Back in London, I can volunteer at every community garden, co-own a hive at the rooftop beekeeping foundation headquarters, get all my organic vegboxes delivered from within a 10 mile radius—and there’s certainly nothing wrong with these things—but it will never be in quite the same uncontrived, unpretentious spirit found here amongst my Grandma’s generation. It’s just second nature to her, an obvious way of living—“sustainable” because it’s sensible, “local” because it tastes freshest, costs the least, and because she is friends with the grower.
Hey, I’d be the last one to say that we shouldn’t be taking a renewed interest in these principles (because it isn’t just trendy—it’s necessary), but it’s easy to get carried away with instagramming heirloom tomatoes and forget that although we may have popularised the “sustainability” buzzword, everything it represents was long in place before we messed it up to begin with. We should not consider ourselves pioneers of the green movement as much as reinvigorated disciples of a long-established way of human living and eating. There’s no place for pretentiousness there, and this realisation made the vegetables on Grandma’s dinner table that evening taste even sweeter.
Zongzi 粽子 (Taiwanese-Style Sticky Rice Dumplings)
Makes about 10
- 500g sticky rice
- 10 salted duck eggs
- 20 dried chinese shiitake mushrooms
- 15g dried miniature shrimp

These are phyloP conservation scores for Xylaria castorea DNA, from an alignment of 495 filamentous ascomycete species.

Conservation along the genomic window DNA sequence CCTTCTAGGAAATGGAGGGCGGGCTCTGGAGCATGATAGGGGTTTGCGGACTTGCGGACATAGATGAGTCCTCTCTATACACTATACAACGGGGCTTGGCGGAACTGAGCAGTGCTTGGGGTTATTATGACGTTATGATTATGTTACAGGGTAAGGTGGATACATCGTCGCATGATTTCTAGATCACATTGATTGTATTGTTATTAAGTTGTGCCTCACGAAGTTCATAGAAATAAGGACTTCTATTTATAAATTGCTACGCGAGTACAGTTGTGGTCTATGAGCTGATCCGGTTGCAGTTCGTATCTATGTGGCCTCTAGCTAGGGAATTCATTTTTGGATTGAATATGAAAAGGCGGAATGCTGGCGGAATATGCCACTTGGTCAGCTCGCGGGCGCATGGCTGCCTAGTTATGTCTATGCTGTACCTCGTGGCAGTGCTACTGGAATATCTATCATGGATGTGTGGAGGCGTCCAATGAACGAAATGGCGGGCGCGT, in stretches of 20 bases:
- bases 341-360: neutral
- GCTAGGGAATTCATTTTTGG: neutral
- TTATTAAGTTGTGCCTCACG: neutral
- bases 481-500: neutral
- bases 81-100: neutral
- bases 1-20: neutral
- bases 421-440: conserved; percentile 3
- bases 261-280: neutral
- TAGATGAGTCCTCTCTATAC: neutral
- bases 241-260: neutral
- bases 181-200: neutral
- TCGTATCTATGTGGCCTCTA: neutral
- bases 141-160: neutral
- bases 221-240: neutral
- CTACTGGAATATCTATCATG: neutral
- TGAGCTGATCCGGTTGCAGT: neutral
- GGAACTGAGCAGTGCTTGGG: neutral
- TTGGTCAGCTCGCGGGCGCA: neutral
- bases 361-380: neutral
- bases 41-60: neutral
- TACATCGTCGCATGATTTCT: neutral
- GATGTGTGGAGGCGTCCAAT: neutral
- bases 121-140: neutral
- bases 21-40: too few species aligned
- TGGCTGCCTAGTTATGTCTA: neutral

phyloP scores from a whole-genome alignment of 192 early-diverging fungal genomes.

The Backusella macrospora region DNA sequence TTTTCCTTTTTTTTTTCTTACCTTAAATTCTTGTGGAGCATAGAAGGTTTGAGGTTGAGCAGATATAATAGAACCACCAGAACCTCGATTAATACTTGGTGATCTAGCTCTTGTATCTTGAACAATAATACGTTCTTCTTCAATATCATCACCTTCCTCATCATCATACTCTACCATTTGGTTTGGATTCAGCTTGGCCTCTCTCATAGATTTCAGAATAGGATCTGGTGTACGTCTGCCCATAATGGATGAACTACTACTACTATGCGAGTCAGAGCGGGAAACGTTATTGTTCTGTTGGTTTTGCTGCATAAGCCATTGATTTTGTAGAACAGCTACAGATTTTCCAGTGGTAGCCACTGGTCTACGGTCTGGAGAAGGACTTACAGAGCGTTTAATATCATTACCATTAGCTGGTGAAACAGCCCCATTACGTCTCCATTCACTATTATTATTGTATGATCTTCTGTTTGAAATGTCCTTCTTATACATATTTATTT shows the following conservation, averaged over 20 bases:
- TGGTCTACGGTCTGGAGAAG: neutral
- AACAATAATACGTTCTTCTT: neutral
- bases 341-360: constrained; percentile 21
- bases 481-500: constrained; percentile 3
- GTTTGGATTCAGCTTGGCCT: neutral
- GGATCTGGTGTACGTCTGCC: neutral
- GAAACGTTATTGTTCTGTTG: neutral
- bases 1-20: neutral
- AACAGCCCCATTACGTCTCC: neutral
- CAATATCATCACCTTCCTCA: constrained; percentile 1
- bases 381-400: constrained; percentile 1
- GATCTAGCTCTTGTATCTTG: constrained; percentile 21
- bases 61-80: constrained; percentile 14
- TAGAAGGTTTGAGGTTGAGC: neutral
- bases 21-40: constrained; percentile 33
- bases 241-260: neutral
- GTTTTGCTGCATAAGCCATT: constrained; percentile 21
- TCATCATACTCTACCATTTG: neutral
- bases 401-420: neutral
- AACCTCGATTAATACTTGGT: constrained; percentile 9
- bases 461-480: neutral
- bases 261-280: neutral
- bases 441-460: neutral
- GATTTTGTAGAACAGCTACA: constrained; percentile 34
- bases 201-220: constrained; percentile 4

- 6 cloves garlic, minced
- 60g peanuts (optional)
- dried minced daikon radish
- 2 T light soy sauce
- ½ t sugar
- salt & white pepper, to taste
- 10-15 bamboo leaves
- cotton string, as needed
- sweet chili sauce, to serve
Wash rice thoroughly and rinse 3-4 times. Cover with ample amounts of water and leave to soak overnight.
Separately, soak the dried mushrooms (and peanuts and shrimp, if using) overnight.
The next day, wash bamboo leaves thoroughly until pliable and set aside to keep moist in a bowl.
Peel the salted duck eggs, discarding whites and setting aside the yolks.
Heat oil in wok. Stirfry shrimps with garlic, then add mushrooms and fry till fragrant. Add the peanuts and mix.
Add drained rice and stir constantly to coat each grain in oil. Keep flipping and turning the rice with a wide wooden spoon for 10-15 minutes. Season with soy sauce for dark colouring and sprinkle in a handful of dried daikon. Keep stirring and frying until the rice is cooked through enough to eat on it’s own. Taste and adjust salt/pepper/sugar seasonings as necessary.
For assembling and wrapping the zongzi, it will be much easier to learn by watching the video below or one of the many YouTube demonstrations that may be slightly different, but perfectly helpful anyhow.
For this recipe, each dumpling should have 2 mushrooms and one yolk wrapped up amongst the sticky rice. If you run low on yolks or are wary of cholesterol, cut them in half using the badass string method demonstrated by my grandma in the video.
To finish, steam the zongzi or boil in simmering water for 4 hours.
Untie and unravel to eat immediately with some sweet chilli sauce, but otherwise they can be stored in the refrigerator or freezer to be reheated by steaming or microwaving.